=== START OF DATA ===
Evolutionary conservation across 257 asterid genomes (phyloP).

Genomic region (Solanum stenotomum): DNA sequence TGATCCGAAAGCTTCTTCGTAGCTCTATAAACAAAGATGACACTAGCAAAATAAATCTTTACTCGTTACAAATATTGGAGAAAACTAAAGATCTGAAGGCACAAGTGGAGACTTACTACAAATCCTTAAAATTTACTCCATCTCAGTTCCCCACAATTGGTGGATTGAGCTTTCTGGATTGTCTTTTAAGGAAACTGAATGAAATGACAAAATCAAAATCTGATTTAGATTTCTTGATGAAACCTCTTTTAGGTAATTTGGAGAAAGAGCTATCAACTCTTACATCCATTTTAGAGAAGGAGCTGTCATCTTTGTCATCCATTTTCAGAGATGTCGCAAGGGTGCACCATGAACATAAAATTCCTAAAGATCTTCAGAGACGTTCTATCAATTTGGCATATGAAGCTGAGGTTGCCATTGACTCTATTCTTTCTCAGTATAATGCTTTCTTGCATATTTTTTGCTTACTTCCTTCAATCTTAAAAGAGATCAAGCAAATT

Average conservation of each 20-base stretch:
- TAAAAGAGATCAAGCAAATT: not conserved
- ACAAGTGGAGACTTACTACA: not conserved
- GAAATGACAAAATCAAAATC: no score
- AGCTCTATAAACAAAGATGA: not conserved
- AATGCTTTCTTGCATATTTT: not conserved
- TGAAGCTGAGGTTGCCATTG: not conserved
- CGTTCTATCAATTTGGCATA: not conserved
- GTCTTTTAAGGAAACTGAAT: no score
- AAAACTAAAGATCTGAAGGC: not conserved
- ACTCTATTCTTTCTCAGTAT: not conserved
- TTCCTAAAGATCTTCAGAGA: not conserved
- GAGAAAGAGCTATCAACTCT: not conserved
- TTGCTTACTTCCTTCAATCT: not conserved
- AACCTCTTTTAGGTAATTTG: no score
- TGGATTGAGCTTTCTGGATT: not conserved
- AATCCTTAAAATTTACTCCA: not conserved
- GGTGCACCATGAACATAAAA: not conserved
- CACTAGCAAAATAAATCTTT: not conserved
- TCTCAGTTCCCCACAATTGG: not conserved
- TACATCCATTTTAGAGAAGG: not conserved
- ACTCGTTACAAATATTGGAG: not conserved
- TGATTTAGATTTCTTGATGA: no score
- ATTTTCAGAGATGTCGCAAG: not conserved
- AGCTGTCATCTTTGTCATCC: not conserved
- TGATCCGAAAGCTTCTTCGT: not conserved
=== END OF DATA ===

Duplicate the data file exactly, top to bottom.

Evolutionary conservation across 257 asterid genomes (phyloP).

Genomic region (Solanum stenotomum): DNA sequence TGATCCGAAAGCTTCTTCGTAGCTCTATAAACAAAGATGACACTAGCAAAATAAATCTTTACTCGTTACAAATATTGGAGAAAACTAAAGATCTGAAGGCACAAGTGGAGACTTACTACAAATCCTTAAAATTTACTCCATCTCAGTTCCCCACAATTGGTGGATTGAGCTTTCTGGATTGTCTTTTAAGGAAACTGAATGAAATGACAAAATCAAAATCTGATTTAGATTTCTTGATGAAACCTCTTTTAGGTAATTTGGAGAAAGAGCTATCAACTCTTACATCCATTTTAGAGAAGGAGCTGTCATCTTTGTCATCCATTTTCAGAGATGTCGCAAGGGTGCACCATGAACATAAAATTCCTAAAGATCTTCAGAGACGTTCTATCAATTTGGCATATGAAGCTGAGGTTGCCATTGACTCTATTCTTTCTCAGTATAATGCTTTCTTGCATATTTTTTGCTTACTTCCTTCAATCTTAAAAGAGATCAAGCAAATT

Average conservation of each 20-base stretch:
- TAAAAGAGATCAAGCAAATT: not conserved
- ACAAGTGGAGACTTACTACA: not conserved
- GAAATGACAAAATCAAAATC: no score
- AGCTCTATAAACAAAGATGA: not conserved
- AATGCTTTCTTGCATATTTT: not conserved
- TGAAGCTGAGGTTGCCATTG: not conserved
- CGTTCTATCAATTTGGCATA: not conserved
- GTCTTTTAAGGAAACTGAAT: no score
- AAAACTAAAGATCTGAAGGC: not conserved
- ACTCTATTCTTTCTCAGTAT: not conserved
- TTCCTAAAGATCTTCAGAGA: not conserved
- GAGAAAGAGCTATCAACTCT: not conserved
- TTGCTTACTTCCTTCAATCT: not conserved
- AACCTCTTTTAGGTAATTTG: no score
- TGGATTGAGCTTTCTGGATT: not conserved
- AATCCTTAAAATTTACTCCA: not conserved
- GGTGCACCATGAACATAAAA: not conserved
- CACTAGCAAAATAAATCTTT: not conserved
- TCTCAGTTCCCCACAATTGG: not conserved
- TACATCCATTTTAGAGAAGG: not conserved
- ACTCGTTACAAATATTGGAG: not conserved
- TGATTTAGATTTCTTGATGA: no score
- ATTTTCAGAGATGTCGCAAG: not conserved
- AGCTGTCATCTTTGTCATCC: not conserved
- TGATCCGAAAGCTTCTTCGT: not conserved